Have you been considering expansion to the United States? If you have, we’re not surprised; it is one of the most well-known and attractive markets in the world, and for many businesses an obvious choice.
However knowing the market is not the same as understanding it, as is shown by the many enterprises that fail to get their business off the ground in the US. How can you bridge the difference between failure and success? Wendy Piergolam of PraxisIFM New York guides you a long way in the right direction.
The US is undeniably an economic powerhouse. It has been and will continue to be a popular destination for businesses from outside the US looking to expand across their national borders. In addition to well-established companies, many startups are charmed by the opportunities and attractiveness of the market. The American Dream is still very much alive – and for many entrepreneurs, succeeding in the US is the ultimate goal.
America’s international attraction
So what exactly makes the US so attractive to international entrepreneurs? To start with, it is one of the largest economies in the world, and it is forecasted to remain so for the next decades. Despite the increasing competition from other fast growing markets – and regardless of rising anti-globalisation and protectionist sentiment, the US is expected to strengthen its reputation as an attractive hub for international investors.
In fact despite the divided opinions on its current government the US remained the largest recipient of foreign direct investment in 2017, attracting an estimated USD311bn.
The US Dollar is one of the most used currency in international transactions which illustrates the leading role the US continues to play in international business. In addition, American employees are generally well-educated, productive, innovative, and mobile.
These characteristics of the US market have contributed to making it one of the world’s most attractive markets for venture capital and private equity funding. What’s more, the US market is very accessible for foreign businesses. In fact, a study performed a few years ago by the National Venture Capital Association (NVCA) found that venture-backed companies with at least one foreign-born founder are responsible for an increasing amount of IPOs and subsequent job creation.
The study concluded that 33% of venture-backed companies that went public between 2006 and 2012 had at least one immigrant founder at the helm. The study also found that those public, venture-backed companies with at least one immigrant founder represent a market capitalisation of USD900bn.
The difference between failure and success
All this sounds very promising for international entrepreneurs. Then why is it that there are more companies that fail in their expansion to the US than there are that succeed? Frankly, failure almost seems the rule rather than the exception. What do the successful businesses do that the failing enterprises don’t?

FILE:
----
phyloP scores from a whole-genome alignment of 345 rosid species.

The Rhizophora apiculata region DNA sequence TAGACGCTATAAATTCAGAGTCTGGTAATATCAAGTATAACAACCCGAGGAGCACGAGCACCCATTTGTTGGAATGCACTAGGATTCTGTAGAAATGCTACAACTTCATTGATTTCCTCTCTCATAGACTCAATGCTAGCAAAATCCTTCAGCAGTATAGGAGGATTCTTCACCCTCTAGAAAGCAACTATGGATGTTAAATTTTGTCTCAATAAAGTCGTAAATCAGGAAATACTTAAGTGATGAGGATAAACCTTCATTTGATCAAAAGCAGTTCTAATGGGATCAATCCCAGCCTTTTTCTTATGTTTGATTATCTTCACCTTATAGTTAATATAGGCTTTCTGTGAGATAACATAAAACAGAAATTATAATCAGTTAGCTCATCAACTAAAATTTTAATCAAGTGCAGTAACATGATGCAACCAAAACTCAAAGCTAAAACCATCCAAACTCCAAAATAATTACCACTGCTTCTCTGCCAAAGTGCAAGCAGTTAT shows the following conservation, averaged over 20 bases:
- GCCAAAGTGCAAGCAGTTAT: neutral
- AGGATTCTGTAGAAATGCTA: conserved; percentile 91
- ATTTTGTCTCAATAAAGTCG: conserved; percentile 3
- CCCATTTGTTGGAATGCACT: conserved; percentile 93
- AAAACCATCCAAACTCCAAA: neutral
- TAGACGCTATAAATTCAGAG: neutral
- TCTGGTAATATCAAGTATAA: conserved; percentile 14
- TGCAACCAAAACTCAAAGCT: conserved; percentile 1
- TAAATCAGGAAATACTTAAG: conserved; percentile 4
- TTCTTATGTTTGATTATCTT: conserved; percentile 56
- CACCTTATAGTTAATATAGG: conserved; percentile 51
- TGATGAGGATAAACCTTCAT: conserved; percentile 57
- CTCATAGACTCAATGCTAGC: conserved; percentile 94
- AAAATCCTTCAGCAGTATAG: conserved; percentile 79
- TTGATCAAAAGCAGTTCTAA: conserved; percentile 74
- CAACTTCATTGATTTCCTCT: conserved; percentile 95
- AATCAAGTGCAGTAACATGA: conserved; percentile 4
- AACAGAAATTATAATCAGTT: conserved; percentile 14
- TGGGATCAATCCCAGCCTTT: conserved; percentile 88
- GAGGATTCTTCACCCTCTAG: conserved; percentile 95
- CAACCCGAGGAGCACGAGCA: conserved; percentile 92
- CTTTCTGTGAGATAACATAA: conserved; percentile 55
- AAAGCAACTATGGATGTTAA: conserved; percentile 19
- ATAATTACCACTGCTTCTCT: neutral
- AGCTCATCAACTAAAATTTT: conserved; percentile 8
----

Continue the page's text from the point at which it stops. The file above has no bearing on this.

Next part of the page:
Obviously, there are many factors to take into account, and what might work perfectly for one company can be completely unsuitable for another. But from our experience, one factor always plays an important role: preparation. Know your market; know the challenges, and the most common pitfalls that decide the fates of so many businesses entering the US can be avoided.
That is why here we share some of the most vital issues and guidelines that every company expanding to the US should take into account.
Understanding the US market
Understanding your market is the key to making any expansion a success – and despite the seemingly endless opportunities in the US market, it is no exception to this rule.
If your company has plans to start a business in the US, you should be extremely cautious in its strongly competitive and complex market. You need to familiarise yourself with as much information as possible about the regulatory environment and infrastructure before attempting to gain access to it, because mistakes could be costly.
One common mistake to be aware of: most foreign entrepreneurs think they are already familiar with US culture, as many countries in the world are constantly exposed to US media and influences – but they are wrong.
Basing an expansion strategy for the US on the idea that you already ‘get’ the American corporate culture and market is a common mistake that has caused many foreign businesses to fail in America. The US is a very large country consisting of smaller states, between which there are vast differences. Even the largest cities, like New York City or Los Angeles, have a substantially different culture than the rest of the state they are part of. Do not make the mistake of thinking you know ‘the US culture’; because that single culture doesn’t exist.
Federal, State and City regulations
The US comprises of 50 states, one federal district (Washington, D.C.), and one incorporated territory.
At PraxisIFM we often experience that foreign owners are surprised by the liabilities and potential tax consequences of working across different states. Though federal government is superior to state government, each state has its own laws and regulations and can almost be seen as a country on its own. Furthermore, there can be local city laws applicable. If you plan on doing business in more than one state, these are crucial elements to take into consideration.